Huge blasts in a seized Iranian weapons cache at a Greek Cypriot naval base in the south of the Mediterranean island killed at least 11 people on Monday, state media said.
The force of the explosions blew out virtually every window in the nearby fishing village of Zygi, whose seafront restaurants are popular with the many tourists who frequent the resort island, an AFP correspondent reported.
The island's largest power station at Vassiliko right next to the base was virtually levelled by the blast, causing widespread power cuts that are likely to last for months.
Three of its four main buildings were virtually levelled along the generator's two main fuel tanks, the correspondent said.
The main motorway connecting the capital Nicosia with the island's second-largest city Limassol runs less than a kilometre (half a mile) from the plant and motorists passing at the time of the blasts reported debris flying through the air.
State television broadcast images of damaged vehicles, twisted road signs and debris strewn across the central reservation.
Five hours after the blasts, an AFP correspondent saw four fires still raging at the plant.
Interior Minister Neoklis Sylikiotis told the state CNA news agency that the village of Mari just east of the base was devastated by the explosion with virtually every home damaged.
Police prevented journalists from approaching the village or the Evangelos Florakis naval base itself, named after a military commander who died in a helicopter crash exactly nine years to the day before the blasts.
But the speaker of parliament, Yiannakis Omirou, who is a former defence minister and visited the scene, said the explosion had been so massive that the entire arms cache had been destroyed without trace.
President Demetris Christofias also visited the stricken base ahead of an emergency cabinet meeting.
According to public radio, the fire brigade was called to a wildfire near the base at 4:24 am (0124 GMT) and that the explosions followed at 5:50 am (0250 GMT) as the fire raged out of control.
Five firefighters were among the 11 dead, who also included four members of the Greek Cypriot National Guard and two sailors, CNA said. State television said at least 12 people were killed.
Wildfires are a frequent problem in Cyprus in the tinder-dry conditions created by the searing summer heat.
Health Minister Christos Patsalides said three people were undergoing emergency surgery after being seriously hurt by the blasts. Another 35 to 40 people had suffered more minor injuries, he said.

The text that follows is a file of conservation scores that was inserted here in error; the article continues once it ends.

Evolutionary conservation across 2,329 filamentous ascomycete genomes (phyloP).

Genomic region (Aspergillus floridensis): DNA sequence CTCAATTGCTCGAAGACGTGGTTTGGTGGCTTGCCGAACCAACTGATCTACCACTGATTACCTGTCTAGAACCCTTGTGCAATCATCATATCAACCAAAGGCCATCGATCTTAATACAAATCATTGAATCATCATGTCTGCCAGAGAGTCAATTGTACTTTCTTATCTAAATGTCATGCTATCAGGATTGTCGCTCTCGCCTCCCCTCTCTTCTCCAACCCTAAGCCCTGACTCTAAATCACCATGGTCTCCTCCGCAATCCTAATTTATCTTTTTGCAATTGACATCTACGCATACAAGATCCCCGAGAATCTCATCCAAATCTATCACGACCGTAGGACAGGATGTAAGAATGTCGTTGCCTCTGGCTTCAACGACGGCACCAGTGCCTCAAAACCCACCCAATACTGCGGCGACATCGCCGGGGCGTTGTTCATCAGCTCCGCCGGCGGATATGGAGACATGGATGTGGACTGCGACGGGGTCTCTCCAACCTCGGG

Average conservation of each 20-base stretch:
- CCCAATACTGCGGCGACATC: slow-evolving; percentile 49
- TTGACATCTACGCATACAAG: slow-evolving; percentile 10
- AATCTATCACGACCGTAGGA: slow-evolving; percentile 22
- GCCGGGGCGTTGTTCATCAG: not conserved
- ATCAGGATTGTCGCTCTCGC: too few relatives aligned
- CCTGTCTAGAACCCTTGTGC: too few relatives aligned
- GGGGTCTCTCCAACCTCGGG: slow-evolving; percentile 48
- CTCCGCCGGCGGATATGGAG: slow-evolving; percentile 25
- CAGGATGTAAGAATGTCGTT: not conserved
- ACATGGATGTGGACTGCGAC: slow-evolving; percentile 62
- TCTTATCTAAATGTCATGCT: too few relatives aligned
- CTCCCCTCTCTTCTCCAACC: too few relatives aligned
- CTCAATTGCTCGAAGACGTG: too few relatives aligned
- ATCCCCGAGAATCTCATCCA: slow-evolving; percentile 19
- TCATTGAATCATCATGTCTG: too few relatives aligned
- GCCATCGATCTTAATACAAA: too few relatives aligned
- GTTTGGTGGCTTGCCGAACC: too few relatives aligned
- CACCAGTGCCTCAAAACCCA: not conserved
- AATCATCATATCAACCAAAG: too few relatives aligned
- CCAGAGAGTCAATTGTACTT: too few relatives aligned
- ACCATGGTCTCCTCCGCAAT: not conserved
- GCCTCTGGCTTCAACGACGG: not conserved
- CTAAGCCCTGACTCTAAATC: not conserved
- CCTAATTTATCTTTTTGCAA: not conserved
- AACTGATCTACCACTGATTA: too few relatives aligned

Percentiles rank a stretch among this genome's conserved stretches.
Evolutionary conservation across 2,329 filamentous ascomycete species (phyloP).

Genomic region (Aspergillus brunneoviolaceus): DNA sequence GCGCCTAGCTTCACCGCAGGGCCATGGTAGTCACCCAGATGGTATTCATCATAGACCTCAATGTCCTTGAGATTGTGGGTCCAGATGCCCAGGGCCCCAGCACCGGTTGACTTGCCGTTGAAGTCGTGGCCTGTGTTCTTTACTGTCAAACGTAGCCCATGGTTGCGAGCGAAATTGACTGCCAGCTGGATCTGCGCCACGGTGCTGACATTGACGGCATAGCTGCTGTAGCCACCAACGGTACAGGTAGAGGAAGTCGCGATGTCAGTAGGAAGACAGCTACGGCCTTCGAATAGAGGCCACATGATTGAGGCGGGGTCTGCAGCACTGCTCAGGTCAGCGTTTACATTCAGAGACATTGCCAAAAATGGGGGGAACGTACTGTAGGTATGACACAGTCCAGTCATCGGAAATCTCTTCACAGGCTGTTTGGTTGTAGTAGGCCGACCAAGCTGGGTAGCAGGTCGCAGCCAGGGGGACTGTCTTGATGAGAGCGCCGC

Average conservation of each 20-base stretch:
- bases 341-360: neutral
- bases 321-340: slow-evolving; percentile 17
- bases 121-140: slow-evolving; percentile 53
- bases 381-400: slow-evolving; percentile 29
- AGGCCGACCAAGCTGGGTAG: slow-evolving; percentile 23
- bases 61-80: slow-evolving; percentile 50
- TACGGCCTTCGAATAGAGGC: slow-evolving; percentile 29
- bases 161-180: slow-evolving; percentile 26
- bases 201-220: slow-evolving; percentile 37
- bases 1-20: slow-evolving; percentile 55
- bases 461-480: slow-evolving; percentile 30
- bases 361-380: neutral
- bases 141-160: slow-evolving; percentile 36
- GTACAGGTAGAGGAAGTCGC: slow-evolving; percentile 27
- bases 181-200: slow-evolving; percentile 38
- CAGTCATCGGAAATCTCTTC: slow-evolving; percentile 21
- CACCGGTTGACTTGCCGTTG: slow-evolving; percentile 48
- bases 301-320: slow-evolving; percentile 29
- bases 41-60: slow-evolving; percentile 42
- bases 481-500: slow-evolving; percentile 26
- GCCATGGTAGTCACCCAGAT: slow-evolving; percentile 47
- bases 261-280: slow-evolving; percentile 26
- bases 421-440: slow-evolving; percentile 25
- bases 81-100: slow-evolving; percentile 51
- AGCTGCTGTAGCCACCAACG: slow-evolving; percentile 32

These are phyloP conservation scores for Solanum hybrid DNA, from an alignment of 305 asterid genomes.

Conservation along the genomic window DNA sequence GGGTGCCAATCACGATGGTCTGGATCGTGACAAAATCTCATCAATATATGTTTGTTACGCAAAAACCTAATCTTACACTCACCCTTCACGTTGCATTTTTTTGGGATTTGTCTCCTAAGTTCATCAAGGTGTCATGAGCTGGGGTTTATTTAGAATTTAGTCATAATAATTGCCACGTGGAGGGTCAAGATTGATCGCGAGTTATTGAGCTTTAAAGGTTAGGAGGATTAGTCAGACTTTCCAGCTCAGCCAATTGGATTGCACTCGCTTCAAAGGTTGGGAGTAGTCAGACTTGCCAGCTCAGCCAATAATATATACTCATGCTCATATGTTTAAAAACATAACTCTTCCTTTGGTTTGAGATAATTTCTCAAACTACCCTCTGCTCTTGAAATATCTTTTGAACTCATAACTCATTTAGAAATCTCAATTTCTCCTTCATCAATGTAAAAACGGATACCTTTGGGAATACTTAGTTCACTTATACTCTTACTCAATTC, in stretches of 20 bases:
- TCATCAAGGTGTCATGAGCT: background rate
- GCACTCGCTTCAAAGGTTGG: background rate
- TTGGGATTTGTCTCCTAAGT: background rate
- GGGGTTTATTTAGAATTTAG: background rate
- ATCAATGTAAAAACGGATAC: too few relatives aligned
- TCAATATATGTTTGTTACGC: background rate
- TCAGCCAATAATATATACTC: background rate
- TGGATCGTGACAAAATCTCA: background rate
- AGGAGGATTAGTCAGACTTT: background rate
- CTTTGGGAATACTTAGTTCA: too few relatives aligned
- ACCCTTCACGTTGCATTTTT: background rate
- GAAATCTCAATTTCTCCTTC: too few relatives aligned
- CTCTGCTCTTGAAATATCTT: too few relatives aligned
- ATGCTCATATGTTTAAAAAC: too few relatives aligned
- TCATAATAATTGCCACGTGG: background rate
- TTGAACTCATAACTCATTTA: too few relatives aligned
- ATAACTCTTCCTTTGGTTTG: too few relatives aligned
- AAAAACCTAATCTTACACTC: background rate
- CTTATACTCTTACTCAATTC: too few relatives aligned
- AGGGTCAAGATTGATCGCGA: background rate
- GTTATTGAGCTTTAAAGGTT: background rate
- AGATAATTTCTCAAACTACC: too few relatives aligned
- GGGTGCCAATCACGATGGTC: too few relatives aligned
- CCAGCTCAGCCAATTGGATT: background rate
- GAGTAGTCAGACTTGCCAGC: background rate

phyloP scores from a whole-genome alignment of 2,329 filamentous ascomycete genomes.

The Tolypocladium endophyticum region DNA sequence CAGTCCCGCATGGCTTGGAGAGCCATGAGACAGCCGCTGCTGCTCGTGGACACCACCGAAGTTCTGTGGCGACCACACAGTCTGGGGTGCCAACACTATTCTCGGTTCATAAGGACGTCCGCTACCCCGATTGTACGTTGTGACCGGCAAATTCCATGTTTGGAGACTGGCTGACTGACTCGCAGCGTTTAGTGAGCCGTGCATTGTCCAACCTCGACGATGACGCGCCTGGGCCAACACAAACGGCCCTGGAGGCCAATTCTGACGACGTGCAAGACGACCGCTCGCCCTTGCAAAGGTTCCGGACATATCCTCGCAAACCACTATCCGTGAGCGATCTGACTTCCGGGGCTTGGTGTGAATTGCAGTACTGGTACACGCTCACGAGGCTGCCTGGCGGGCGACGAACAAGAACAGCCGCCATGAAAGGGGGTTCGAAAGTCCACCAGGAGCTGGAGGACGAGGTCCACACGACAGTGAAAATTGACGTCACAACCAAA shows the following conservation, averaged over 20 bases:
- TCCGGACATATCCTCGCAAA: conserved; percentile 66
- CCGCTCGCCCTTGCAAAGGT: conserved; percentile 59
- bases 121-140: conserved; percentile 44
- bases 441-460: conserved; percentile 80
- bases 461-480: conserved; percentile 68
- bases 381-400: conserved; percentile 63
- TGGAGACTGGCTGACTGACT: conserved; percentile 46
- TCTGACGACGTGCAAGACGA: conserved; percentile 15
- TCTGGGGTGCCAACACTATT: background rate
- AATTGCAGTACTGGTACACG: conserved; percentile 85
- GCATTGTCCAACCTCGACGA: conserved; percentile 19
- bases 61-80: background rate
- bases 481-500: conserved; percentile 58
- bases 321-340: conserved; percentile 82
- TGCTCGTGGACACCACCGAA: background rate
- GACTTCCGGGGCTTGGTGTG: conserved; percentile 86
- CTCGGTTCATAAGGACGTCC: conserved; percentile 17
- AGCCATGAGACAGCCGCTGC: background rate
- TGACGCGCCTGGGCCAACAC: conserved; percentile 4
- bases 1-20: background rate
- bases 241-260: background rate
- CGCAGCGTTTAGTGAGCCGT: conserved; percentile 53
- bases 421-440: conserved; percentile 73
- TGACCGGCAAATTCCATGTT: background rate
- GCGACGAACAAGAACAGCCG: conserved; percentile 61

National Guard chief Petros Tsaliklides told public radio that the blasts struck among containers of Iranian munitions seized from Cypriot-flagged vessel M/V Monchegorsk in 2009.
It was intercepted in the eastern Mediterranean en route to Syria in January that year and, after repeated searches, its cargo was eventually seized.
A UN Security Council panel concluded that March the shipment was in clear violation of an arms embargo against Iran adopted as part of UN sanctions imposed over Tehran's controversial nuclear programme and the seized weapons were put into storage.
"There were 98 containers of gunpowder. Two of them (caught) fire and huge explosions occurred," a police spokesman told CNA news agency.
The Iranian ambassador visited the Cypriot presidential palace in Nicosia for a 20-minute meeting after the blast, public radio said.
Power was restored to the island's main international airport at Larnaca by mid-morning after extensive disruption to early flights but electricity remained out in the resort city and across much of the south of the island.
The Cyprus Electricity Authority appealed to consumers to cut down on their power use, as demand for air conditioning in the summer heat far outstripped supply from the two power stations still working, threatening to crash the entire national grid.
Cypriot authorities impounded the Iranian weapons under a 2007 sanctions resolution adopted by the Security Council.
It requires that "Iran shall not supply, sell or transfer from its territory any arms and related materiel, and that all states shall prohibit the procurement of such items from Iran."
Israeli media reported that the Monchegorsk was suspected of carrying Iranian arms destined for the Hamas-ruled Gaza Strip and was detained by the Cypriot authorities in response to requests from both Israel and the United States.
Israel has long accused Iran of arming Islamists in Gaza, a charge Tehran denies even though it says it offers moral support to Hamas.
Iran reacted furiously to the interception of the cargo bound for Syria, its main Arab ally, and strongly denied accusations that the weapons were intended for either Hamas or the Lebanese Shiite militant group Hezbollah.